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Defense Health Agency Launches New Digital Health Care Tools at Five Military Hospitals

Image of infographic. The Defense Health Agency is launching a new care model at five venture sites enabled by a suite of new digital tools called My Military Health, announced DHA Director U.S. Army Lt. Gen. Telita Crosland at the 2024 annual meeting of the Society of Federal Health Professionals. My Military Health aims to offer care that is individualized, accessible, and efficient. (Graphic by: My Military Health project team)

The Defense Health Agency has launched a suite of new digital health care tools at five military hospitals.

Called “My Military Health,” the tools will offer care that is individualized, accessible, and convenient. My Military Health will be accessible 24/7 by computer and mobile devices, will allow patients to schedule appointments, engage with automated clinical support for medical conditions, and use self-help wellness programs.

DHA Director U.S. Army Lt. Gen. Telita Crosland announced the strategic effort at last month’s 2024 annual meeting of AMSUS, The Society of Federal Health Professionals.

“This helps us move beyond traditional models of care that rely primarily on in-person visits,” Crosland said. “The tools will include cutting-edge technologies that strengthen our digital platform and provide a comprehensive blend of self-guided care, real-time and flexible virtual care, and upgraded direct patient care–a model of care that fundamentally changes the experience for patients.”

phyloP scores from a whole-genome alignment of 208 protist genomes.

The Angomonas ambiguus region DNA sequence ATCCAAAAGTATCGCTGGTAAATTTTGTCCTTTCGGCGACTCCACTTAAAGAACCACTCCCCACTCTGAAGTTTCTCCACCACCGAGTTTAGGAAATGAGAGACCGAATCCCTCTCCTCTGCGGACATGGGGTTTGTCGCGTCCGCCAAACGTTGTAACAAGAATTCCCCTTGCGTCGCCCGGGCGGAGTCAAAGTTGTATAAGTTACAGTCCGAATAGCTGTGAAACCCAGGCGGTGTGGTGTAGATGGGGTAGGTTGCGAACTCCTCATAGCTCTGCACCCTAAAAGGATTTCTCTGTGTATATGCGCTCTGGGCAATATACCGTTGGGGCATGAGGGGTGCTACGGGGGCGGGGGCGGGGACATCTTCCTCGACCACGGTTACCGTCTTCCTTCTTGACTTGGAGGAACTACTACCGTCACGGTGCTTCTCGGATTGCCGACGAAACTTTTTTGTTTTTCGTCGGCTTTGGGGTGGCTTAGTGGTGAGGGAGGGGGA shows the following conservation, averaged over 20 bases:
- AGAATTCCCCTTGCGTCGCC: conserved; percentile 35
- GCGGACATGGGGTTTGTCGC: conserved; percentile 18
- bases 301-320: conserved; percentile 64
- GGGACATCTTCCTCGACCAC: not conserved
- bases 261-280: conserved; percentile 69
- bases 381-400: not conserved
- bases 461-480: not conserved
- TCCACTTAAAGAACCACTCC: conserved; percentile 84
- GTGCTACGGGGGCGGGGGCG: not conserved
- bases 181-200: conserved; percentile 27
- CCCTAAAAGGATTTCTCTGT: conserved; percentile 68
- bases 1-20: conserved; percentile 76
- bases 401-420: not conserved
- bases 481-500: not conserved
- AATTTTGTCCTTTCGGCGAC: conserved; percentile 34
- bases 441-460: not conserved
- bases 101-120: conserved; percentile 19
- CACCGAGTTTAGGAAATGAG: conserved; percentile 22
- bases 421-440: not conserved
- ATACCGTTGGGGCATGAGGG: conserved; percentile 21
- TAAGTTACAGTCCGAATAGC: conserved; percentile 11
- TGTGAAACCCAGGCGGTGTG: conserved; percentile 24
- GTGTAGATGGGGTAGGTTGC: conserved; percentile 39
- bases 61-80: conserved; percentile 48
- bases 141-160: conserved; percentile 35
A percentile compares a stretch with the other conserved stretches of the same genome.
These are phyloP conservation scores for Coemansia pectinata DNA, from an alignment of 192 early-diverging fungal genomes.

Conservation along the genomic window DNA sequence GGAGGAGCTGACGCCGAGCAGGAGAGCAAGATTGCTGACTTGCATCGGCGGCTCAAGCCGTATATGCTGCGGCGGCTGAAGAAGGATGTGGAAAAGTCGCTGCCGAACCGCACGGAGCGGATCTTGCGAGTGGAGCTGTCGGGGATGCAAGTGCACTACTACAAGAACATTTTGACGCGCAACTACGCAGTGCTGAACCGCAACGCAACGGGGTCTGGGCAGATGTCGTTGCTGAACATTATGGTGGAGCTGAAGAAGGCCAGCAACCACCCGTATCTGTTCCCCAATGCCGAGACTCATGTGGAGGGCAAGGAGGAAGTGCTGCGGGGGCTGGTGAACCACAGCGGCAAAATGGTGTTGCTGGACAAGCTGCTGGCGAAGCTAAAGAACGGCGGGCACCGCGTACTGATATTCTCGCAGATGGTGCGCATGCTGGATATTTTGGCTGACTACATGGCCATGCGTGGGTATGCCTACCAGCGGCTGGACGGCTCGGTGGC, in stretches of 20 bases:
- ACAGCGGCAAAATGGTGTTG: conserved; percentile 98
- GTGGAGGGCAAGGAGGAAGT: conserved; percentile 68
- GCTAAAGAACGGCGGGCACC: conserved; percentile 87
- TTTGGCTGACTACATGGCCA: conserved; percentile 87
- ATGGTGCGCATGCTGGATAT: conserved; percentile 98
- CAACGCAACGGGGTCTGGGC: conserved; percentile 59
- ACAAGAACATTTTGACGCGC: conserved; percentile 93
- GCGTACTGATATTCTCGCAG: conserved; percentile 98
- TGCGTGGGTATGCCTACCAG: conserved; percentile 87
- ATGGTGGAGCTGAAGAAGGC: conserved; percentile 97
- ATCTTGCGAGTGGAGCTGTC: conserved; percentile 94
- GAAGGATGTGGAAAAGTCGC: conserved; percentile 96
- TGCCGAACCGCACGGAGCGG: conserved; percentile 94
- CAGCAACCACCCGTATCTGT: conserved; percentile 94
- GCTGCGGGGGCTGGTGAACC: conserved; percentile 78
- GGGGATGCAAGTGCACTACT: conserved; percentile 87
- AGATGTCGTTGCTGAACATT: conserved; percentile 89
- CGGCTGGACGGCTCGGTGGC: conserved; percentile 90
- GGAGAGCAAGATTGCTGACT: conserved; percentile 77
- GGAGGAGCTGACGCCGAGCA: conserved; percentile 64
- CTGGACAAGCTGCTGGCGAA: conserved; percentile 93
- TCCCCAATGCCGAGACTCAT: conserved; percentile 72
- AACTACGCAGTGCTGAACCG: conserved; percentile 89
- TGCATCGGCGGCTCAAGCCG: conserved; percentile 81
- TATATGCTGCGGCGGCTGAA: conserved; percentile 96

The five hospitals, referred to as venture sites, are:

Crosland noted that the initial innovations will be targeted to primary care and behavioral health services. “We’re focused on testing new approaches at these sites and not just the technology,” Crosland said. "We will start with the patient first. We've got to make health care better and easier to access for our patients. Full stop.”

“Last year, I outlined a vision where patients can better manage their own care and not face a dozen obstacles to get care when they need it,” said Crosland. “On the provider side, a vision of the future is one where physicians, nurses, and medics are liberated by technology rather than burdened by it. A future where the burden of monitoring and entering data for providers and patients is offloaded on devices, and services are connected.”

“We need to have less friction and allow patients to get in the door—and the door does not need to be a physical one. We need an incentive system that makes it easy for medical staff to accommodate patients,” she said. “We need partnerships with industry to adapt to the most current technology and who will help us with our inclination to think virtual first.”

“This is just the beginning,” said Crosland. “We are building something new. We're not going to be perfect, but we're going to get better. And then we're going to keep getting better.”

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Army Col. Rich Wilson (left) moderates a panel discussion with current and former program managers from the Defense Health Agency's Solution Delivery Division. The panel, titled No Patient Left Behind: Leveraging Partnerships for Change, discussed the importance of supporting patient care during modernization as the MHS transitions legacy applications to new systems. Focusing on enterprise planning, patient risk mitigation, and the balance of investment, the panel discussed the importance of positive government and vendor relationships and ways to apply past experiences to build strategies for success in the future.

Army Col. Rich Wilson (left) moderates a panel discussion with current and former program managers from the Defense Health Agency's Solution Delivery Division. The panel, titled No Patient Left Behind: Leveraging Partnerships for Change, discussed the importance of supporting patient care during modernization as the MHS transitions legacy applications ...

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Last Updated: April 23, 2024
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